A build up of oxide (shed from the tape) on the capstan/pinch roller can damage all tapes played in the machine. The lower edge of the tape has a pulse train recorded on it and that is used to sync the machine. If the lower edge becomes crinkled it can not be read by the Control Head so the tape becomes useless. Do not clean the rubber pinch roller with Isopropyl alcohol Instead, use a cleaner designed for rubber or better yet, replace the pinch roller with a new one.
The carbon tipped antistatic brush shown on top of the Upper Drum can sometimes be located on the lower drum, underneath the deck. Its purpose is to remove any static build-up on the drum which would otherwise result in white flecks on screen (VHS). Clean with a cotton bud dipped in Isopropyl alcohol
In general, the tape path does not go out of alignment so never be tempted to adjust the Entry and Exit Guide Pole screws. Alignment problems can be caused by foreign objects in the mechanism. I've found children's toys, jewellery and even lumps of burnt toast fouling the mechanism.
One very common reason for machines stopping is a worn rubber take-up idler; not shown in diagram. The take-up idler is located between the tape spools. If, after loading a tape, the machine starts but then stops and the tape is wound back into the cassette, pay attention to the right hand spool just before the machine cuts out. If it isn't turning, a worn take-up idler is the most likely cause. Again, clean or replace... it is sometimes possible to affect a cure by turning the take-up idler tyre inside out and refitting it to the idler wheel.
Cleaning rotary helically scanning heads (VHS/ADAT/Hi8/DAT etc) properly is not difficult but the heads are made of glass and are very delicate so it is essential the correct technique is employed or damage will most likely result.
Case removed to gain access to the deck
The Upper Drum (Video Heads)
Close up of one of the heads (upper head drum removed from deck for clarity). The actual head is the tiny slither of black glass glinting in the light. You can just see two copper coils around it.
An Isopropyl alcohol soaked chamois coated wooden stick is held lightly against the head drum and the drum is rotated a few times counter-clockwise by hand. It is vitally important that the chamois stick is not allowed to move up or down. Do not touch the shinny grooved sides of the head drum with anything else and certainly never use cotton bubs (see below).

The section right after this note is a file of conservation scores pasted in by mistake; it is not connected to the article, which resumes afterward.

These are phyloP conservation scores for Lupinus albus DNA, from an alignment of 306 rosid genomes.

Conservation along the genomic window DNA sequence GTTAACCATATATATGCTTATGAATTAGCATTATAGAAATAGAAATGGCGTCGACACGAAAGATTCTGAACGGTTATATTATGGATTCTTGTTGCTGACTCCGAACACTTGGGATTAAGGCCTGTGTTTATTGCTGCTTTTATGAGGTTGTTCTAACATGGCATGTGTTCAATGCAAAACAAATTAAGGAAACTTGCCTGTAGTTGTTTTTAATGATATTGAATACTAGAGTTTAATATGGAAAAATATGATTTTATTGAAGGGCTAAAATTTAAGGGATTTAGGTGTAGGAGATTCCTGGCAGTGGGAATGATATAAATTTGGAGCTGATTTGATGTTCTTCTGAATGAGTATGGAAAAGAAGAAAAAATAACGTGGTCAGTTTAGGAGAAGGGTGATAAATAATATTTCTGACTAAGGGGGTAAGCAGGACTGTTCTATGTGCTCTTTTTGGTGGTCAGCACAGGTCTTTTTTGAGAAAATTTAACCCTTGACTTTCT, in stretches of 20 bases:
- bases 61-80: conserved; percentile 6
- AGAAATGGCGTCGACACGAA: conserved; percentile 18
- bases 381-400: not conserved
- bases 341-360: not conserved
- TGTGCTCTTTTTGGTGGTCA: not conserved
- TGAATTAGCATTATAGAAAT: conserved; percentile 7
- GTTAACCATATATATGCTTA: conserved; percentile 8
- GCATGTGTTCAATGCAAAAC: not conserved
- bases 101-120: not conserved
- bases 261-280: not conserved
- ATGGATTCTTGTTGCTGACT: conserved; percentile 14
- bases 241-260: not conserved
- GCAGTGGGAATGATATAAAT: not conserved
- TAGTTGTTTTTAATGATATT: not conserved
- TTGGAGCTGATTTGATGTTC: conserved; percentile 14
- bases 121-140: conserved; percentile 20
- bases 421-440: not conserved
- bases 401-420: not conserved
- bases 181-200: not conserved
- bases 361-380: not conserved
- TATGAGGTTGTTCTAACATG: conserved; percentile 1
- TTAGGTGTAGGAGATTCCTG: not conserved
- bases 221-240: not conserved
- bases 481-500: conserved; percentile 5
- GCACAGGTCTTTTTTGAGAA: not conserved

A small oxide deposit has been removed from the heads and is clearly visible on the chamois. This example is fairly clean, it is not uncommon to remove far larger deposits and use two or three chamois sticks in the process.
Don't Use Cotton Buds!
Never attempt to clean rotary heads with cotton buds because at best, the cotton fibres can become entangled in the heads and at worst, they can rip the delicate heads clean off (upper head drum removed from deck for clarity).
Never attempt to join tape to tape because the edge of the join would damage the video heads. Discard any damaged pieces of tape and join good tape back to the clear leader with splicing tape. Getting into a VHS/ADAT type cassette is relatively straight forward:
If you canít cleanly peel off the spine label, take a sharp craft knife and carefully slice through the label along the join of the two halves of the cassette (shown as dotted line)
Turn the cassette over and remove the five screws whilst keeping the case held together; it tends to want to spring apart
Turn the cassette right side up then carefully lift the top off. Make your repair and lower top cover into place, grip and turn over and replace the five screws
Finish with a new spine label
If you wish to manually withdraw tape from a VHS/ADAT cassette, or turn the spools by hand, insert a small screwdriver in the central lower hole (arrowed) to release the ratchet mechanism; the spools are then free to turn in either direction.
© Tim Rainey 2007
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Last updated: 2 January 2010
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